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Small Predators of the North - Fauna
Written By: Ellen Million (Writer), Deirdre / Wyld_Dandelyon (Developer), Elizabeth Barrette (Developer), Valerie Joanne Higgins (Developer), Ellen Million (Artwork)
Small predators commonly found in the north, including yiirk, fox, salt mink, and gliders.
 
 



Foxes: These small canines eat small rodents, small birds and fish, and can also eat berries and roots, grubs and ground insects. They chase their prey, and are fast and agile! Their fur is highly prized, and color phases to different colors in different seasons.
Salt Mink: Similar to the extinct sea mink, the salt mink grows to 3 ft, with luxurious dark reddish fur tipped in silver. The fur is bouyant in water and extremely warm. Because salt accrues in the fur and in the animal's body, the hide has the unique property of self-tanning. If you skin a salt mink and stake the hide, it will dry to a nice stiff floor or wall covering; work the hide, and it will stay moderately soft. Extra ingredients can be added to make the leather softer. Salt mink are clever, troublesome tool users. They use rocks as diving weights and hammers. They cannot work stone but will use a sharp edge to cut if they find one. As omnivores, they will eat almost anything; they prefer fish, but will break into stores and steal things. They are mostly aquatic, coming ashore to breed. Their population is kept somewhat low by sea monster predators.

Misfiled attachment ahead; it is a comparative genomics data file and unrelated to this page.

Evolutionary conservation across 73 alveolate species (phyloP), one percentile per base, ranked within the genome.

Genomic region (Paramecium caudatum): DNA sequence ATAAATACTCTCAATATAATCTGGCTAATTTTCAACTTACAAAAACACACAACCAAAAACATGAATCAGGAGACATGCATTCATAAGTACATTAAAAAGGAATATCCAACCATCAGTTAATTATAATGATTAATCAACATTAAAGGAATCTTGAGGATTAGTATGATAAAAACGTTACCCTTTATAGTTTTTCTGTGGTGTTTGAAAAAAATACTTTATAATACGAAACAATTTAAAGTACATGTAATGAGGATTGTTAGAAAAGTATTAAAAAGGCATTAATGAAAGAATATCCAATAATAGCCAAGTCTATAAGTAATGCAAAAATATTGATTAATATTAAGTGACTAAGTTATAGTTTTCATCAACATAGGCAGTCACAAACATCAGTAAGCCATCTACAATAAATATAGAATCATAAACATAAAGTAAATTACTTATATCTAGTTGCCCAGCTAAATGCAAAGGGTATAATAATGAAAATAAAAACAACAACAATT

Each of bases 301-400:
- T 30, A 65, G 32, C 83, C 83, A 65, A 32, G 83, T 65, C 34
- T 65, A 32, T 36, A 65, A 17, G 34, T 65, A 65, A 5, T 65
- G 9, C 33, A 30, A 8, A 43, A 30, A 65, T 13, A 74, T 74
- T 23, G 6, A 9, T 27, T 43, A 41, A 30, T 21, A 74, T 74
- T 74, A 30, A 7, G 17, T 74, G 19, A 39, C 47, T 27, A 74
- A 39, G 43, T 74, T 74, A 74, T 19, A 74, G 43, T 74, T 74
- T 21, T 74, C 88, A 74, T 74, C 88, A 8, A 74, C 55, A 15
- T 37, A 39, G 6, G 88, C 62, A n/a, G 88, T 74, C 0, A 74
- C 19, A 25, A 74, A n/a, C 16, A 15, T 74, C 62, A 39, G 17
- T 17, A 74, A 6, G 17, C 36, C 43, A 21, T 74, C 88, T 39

Glider: A cross between a marten and a flying squirrel, this predator is arboreal, with gliding membranes between its front and rear legs augmented by a broad bushy tail. If frightened, they leap and glide downward, a trait that helps protect them from Others. They reach about 12-18 inches and weigh 1-1.5 pounds. Their fur ranges from a lemony buff through ginger and apricot to various shades of brown. The underside is often white (on light animals) or shades of ginger (on darker animals). Though only moderately warm (and quite small), the fur is prized for its beauty as trim. They have sharp retractable claws and a somewhat long and flexible snout. They eat small birds, bird eggs, bark grubs, nuts and berries. They chatter like squirrels.

Note: there are no squirrels in the north!

Yiirk: These tiny predators only grow 6-10 inches long (not including tail), weighing half a pound to a pound. The females are larger than males. In winter, they are white with black tips on their tails, feet, and facial masks. In summer they are buff to tan with brown tips. Their fur is short and fine, sometimes used for trim. They eat ground-nesting birds and their eggs, earthworms, mice and other small mammals, and larger prey if they can gang up on it, as well as carrion. They hunt in swarms of 6-12 and they breed quickly. They would be more common except that they are extremely bloodthirsty and territorial -- whole swarms can destroy each other in a chance encounter. (They are adapting from a solitary to a pack mentality and don't quite have the hang of it yet. Which is fortunate!)

Watershrews: These are tiny (1-2 inch), predatory, semi-aquatic rodents that scavenge eggs and eat small fish and insects.

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